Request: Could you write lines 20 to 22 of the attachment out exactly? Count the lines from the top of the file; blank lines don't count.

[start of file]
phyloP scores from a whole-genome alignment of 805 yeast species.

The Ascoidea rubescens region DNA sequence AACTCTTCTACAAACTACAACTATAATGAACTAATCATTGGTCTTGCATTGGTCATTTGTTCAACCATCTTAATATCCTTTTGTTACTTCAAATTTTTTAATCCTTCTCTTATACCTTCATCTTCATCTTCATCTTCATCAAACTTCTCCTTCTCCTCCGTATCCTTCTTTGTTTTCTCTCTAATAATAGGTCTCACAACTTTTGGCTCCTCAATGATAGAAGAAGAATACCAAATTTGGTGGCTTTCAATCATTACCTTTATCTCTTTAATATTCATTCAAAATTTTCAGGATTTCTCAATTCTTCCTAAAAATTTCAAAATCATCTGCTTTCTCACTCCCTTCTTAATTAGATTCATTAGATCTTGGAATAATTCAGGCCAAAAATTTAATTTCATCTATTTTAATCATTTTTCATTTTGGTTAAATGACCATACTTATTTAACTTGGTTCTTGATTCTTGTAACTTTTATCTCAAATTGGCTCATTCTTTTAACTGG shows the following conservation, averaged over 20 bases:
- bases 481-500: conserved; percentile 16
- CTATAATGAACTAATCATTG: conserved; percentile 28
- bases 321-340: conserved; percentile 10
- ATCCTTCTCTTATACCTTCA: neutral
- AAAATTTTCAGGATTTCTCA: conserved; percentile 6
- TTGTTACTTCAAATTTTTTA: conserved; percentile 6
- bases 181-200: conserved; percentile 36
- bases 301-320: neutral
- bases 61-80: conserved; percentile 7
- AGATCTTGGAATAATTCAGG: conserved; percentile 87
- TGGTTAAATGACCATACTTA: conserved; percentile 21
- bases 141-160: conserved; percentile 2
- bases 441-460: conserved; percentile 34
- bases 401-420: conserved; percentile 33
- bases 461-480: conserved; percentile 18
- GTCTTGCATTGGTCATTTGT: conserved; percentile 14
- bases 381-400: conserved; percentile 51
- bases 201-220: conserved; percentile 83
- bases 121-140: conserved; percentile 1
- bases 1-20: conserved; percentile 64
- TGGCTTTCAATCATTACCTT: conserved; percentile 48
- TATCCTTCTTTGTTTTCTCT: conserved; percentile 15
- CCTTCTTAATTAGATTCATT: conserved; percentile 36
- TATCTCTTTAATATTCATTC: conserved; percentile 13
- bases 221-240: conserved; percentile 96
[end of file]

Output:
- bases 201-220: conserved; percentile 83
- bases 121-140: conserved; percentile 1
- bases 1-20: conserved; percentile 64